Should Oregon join the National Popular Vote Compact?
We believe that all votes should count the same when electing the president. Every voter, regardless of their party affiliation, deserves to have their vote count. Unfortunately, under the current electoral system, this is not the case.
The clear solution is to pass the National Popular Vote bill (SB 823) this session, because it's only fair that votes cast in Oregon should matter just as much as votes cast in any other state.
Our current system of electing the president is badly flawed for a simple reason — state winner-take-all laws award all of a state's electoral votes to the candidate receiving the most popular votes in each state. These laws have allowed five of our nation's 45 Presidents to be elected without receiving the most popular votes nationwide.
In 2016, out of 136 million votes cast, the Presidency was decided by 81,000 votes in Pennsylvania, Wisconsin and Michigan. These votes enabled Donald Trump to win the Electoral College vote, despite a national popular vote shortfall of 2,800,000 votes. How is this possible? It's because the votes were cast by voters who lived in states with large numbers of electoral votes, and under the winner-take-all system their votes had much more value than votes from states like Oregon.
State winner-take-all laws also mean that only 12 states, representing just 30 percent of the nation's voters, really matter in presidential campaigns. These "battleground" states not only get the lion's share of candidates' campaign money and attention, they receive significantly more federal benefits, such as grants, disaster declarations, waivers and exemptions.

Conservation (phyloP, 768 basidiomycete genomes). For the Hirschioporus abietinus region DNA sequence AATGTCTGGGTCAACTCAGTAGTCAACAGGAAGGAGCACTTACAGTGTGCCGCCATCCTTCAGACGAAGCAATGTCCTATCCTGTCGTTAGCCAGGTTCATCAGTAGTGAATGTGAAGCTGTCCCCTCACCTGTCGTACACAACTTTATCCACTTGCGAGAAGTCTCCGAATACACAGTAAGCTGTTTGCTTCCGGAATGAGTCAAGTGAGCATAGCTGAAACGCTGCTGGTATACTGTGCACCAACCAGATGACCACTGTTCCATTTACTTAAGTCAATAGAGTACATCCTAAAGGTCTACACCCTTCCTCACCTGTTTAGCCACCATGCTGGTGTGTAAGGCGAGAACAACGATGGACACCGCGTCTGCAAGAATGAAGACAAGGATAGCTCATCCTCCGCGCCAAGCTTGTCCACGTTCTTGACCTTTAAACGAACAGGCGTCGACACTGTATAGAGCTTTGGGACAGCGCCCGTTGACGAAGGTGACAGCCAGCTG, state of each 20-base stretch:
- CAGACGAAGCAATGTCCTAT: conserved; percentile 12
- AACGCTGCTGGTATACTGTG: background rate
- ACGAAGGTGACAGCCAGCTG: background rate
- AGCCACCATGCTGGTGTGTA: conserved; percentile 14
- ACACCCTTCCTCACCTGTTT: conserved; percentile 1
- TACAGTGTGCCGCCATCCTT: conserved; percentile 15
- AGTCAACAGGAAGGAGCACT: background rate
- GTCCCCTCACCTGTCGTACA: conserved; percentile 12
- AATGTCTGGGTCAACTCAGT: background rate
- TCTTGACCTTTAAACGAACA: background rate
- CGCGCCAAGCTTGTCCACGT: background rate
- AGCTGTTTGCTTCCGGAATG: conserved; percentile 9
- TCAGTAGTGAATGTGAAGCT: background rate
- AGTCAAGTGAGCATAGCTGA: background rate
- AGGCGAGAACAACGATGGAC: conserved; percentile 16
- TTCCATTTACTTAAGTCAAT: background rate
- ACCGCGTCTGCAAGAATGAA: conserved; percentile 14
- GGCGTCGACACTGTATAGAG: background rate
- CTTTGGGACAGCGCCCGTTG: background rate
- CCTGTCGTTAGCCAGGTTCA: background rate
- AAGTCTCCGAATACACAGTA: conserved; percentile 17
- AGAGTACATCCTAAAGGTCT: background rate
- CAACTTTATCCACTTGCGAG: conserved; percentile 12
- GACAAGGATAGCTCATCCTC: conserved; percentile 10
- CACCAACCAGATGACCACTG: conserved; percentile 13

States that join the National Popular Vote Interstate Compact agree to award all their electoral votes to the candidate who receives the most votes in all 50 states and D.C. The Compact becomes effective when the total electoral votes of the states signing onto the compact reaches 270 out of 538 electoral votes, which is enough to win the presidency. Because it preserves the Electoral College and state control of elections, it does not require a Constitutional Amendment. It also does not favor populous states or urban areas, because every vote is equal, no matter where a voter happens to live.
The National Popular Vote bill has already been enacted into law in 10 states and D.C., representing 165 electoral votes, which means 105 more electoral votes are needed. It has passed a total of 35 chambers in 23 states, with the New Mexico Senate being the most recent on Feb. 20, 2017. It passed the Oregon House in 2009, 2011, and 2013 but failed to gain a Senate hearing each time. We are determined that this year will be different. Please contact your state legislators and ask them to support SB 823, so that we'll be one step closer to making "one person, one vote" the law of the land.
Marge Easley is past president of the League of Women Voters of Oregon. The following people contributed to this piece: Norman Turrill, president of the League of Women Voters of Oregon; Kate Titus, executive director of Common Cause Oregon; Nikki Fisher, executive director of the Bus Project; and Elizabeth Donley and Eileen Reavey, co-directors of NPV Oregon.